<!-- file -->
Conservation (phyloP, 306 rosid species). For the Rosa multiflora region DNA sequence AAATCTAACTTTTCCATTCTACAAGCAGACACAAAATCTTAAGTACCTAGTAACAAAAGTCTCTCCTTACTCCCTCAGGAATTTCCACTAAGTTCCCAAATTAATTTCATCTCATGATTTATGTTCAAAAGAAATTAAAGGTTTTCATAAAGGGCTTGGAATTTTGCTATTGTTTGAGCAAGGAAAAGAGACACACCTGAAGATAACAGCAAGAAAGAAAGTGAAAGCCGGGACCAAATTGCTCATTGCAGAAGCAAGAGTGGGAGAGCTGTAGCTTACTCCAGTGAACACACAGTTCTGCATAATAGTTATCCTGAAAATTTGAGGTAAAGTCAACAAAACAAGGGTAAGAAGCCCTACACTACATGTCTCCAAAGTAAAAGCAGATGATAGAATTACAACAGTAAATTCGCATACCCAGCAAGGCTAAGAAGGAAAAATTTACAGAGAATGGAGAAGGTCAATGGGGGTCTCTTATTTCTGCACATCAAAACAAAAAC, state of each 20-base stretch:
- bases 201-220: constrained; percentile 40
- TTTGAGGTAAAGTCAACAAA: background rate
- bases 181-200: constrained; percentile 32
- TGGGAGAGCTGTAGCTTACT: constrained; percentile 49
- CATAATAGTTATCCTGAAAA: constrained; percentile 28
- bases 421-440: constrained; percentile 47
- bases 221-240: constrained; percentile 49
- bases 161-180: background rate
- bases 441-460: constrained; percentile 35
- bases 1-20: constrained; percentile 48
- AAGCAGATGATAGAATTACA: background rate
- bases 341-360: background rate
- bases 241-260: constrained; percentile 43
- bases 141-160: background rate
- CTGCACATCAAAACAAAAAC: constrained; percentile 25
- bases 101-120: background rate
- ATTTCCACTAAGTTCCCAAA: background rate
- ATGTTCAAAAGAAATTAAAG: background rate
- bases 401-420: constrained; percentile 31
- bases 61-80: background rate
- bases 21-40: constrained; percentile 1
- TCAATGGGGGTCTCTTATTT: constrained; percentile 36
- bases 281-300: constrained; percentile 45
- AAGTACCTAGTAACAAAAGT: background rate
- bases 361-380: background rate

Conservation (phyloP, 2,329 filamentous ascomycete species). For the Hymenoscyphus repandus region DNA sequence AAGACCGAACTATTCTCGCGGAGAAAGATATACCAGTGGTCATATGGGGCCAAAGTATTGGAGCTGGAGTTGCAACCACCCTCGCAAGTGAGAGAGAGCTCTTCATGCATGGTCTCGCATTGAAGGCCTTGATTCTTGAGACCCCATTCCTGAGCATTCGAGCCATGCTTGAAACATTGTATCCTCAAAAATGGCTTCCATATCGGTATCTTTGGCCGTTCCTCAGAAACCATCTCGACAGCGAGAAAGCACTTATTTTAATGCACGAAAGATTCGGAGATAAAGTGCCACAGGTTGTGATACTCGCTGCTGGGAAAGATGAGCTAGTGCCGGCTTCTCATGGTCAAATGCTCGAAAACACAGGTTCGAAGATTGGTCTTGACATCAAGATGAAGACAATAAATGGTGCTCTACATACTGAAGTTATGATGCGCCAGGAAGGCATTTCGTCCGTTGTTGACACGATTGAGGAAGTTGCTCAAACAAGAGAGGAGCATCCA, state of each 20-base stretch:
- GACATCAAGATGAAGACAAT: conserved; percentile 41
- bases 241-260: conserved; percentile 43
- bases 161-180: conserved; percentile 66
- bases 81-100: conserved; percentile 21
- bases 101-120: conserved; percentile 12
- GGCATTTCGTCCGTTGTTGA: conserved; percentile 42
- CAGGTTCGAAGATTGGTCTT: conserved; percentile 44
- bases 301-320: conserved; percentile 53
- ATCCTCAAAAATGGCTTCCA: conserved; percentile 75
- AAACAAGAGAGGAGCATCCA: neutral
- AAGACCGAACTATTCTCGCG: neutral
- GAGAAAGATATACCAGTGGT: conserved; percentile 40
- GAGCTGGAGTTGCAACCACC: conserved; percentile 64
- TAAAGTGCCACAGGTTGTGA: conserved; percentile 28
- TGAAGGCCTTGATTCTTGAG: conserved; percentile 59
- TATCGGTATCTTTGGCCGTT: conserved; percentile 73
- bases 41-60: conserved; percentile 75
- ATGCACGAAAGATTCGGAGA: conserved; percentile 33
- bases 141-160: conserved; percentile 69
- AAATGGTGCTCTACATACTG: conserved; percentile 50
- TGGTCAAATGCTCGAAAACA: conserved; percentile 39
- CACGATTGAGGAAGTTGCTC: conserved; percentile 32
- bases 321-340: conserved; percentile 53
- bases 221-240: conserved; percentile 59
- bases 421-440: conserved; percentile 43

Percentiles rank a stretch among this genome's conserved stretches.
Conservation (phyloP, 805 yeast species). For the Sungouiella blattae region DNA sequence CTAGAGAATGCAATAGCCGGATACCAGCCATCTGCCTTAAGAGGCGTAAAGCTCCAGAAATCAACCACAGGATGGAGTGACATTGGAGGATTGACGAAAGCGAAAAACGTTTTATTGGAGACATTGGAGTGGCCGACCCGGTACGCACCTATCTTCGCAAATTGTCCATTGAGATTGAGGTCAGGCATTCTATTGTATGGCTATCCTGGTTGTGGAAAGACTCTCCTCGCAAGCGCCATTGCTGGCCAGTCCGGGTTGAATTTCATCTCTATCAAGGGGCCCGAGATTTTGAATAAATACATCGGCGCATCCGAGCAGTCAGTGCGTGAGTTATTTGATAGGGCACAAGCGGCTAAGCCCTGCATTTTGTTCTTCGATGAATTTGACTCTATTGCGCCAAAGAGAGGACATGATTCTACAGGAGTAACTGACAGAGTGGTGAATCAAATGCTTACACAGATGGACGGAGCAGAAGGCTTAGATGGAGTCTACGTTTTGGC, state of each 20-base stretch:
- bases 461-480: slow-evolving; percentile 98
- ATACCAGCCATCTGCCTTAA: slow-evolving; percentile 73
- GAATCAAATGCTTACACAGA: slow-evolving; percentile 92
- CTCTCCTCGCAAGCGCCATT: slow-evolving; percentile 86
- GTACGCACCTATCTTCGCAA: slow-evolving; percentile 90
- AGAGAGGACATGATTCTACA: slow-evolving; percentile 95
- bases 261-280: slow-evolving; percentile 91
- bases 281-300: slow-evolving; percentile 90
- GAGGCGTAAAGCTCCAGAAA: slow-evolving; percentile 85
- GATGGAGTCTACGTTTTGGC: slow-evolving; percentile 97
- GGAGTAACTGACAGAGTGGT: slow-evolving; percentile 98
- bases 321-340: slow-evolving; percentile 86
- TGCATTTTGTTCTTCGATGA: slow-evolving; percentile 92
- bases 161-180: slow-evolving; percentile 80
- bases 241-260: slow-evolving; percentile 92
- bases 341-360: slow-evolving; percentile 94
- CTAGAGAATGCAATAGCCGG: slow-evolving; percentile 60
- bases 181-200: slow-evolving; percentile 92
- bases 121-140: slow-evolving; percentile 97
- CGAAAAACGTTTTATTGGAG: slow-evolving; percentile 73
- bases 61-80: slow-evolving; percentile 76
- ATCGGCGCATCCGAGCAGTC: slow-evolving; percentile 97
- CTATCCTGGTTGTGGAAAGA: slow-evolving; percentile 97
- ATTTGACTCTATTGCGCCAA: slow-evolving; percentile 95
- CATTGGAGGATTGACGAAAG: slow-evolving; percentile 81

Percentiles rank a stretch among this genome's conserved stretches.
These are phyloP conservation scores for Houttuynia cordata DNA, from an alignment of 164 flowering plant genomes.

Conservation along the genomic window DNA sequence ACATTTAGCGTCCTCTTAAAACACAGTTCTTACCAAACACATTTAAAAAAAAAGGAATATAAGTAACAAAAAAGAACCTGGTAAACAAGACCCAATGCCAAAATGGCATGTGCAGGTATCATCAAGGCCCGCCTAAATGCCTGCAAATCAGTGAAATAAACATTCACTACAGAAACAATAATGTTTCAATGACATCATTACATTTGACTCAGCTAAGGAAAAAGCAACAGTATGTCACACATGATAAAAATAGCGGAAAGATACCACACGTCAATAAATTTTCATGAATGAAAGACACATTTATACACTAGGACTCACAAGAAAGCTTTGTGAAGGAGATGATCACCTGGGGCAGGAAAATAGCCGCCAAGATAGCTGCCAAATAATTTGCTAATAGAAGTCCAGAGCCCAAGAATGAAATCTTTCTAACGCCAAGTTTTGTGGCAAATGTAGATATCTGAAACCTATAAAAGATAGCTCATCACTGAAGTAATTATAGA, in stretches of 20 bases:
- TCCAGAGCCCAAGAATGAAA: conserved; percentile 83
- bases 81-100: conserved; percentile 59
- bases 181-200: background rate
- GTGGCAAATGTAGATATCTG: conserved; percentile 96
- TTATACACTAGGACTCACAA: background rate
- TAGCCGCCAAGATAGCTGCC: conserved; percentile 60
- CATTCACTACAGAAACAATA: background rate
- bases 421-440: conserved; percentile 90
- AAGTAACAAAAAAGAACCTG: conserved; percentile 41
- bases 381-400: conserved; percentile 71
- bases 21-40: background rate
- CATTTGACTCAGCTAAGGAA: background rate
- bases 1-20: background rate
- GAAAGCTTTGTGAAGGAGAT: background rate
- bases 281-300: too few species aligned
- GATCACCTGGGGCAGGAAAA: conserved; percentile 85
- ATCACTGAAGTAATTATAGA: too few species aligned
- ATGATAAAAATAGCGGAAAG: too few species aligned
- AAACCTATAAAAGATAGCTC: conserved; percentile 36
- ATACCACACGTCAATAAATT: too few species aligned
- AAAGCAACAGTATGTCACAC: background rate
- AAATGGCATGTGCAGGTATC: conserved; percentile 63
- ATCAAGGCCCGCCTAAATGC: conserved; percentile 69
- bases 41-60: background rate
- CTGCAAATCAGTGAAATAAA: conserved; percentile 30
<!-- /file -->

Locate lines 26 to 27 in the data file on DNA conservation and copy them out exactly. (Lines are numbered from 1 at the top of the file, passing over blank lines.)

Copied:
- bases 361-380: background rate

Conservation (phyloP, 2,329 filamentous ascomycete species). For the Hymenoscyphus repandus region DNA sequence AAGACCGAACTATTCTCGCGGAGAAAGATATACCAGTGGTCATATGGGGCCAAAGTATTGGAGCTGGAGTTGCAACCACCCTCGCAAGTGAGAGAGAGCTCTTCATGCATGGTCTCGCATTGAAGGCCTTGATTCTTGAGACCCCATTCCTGAGCATTCGAGCCATGCTTGAAACATTGTATCCTCAAAAATGGCTTCCATATCGGTATCTTTGGCCGTTCCTCAGAAACCATCTCGACAGCGAGAAAGCACTTATTTTAATGCACGAAAGATTCGGAGATAAAGTGCCACAGGTTGTGATACTCGCTGCTGGGAAAGATGAGCTAGTGCCGGCTTCTCATGGTCAAATGCTCGAAAACACAGGTTCGAAGATTGGTCTTGACATCAAGATGAAGACAATAAATGGTGCTCTACATACTGAAGTTATGATGCGCCAGGAAGGCATTTCGTCCGTTGTTGACACGATTGAGGAAGTTGCTCAAACAAGAGAGGAGCATCCA, state of each 20-base stretch: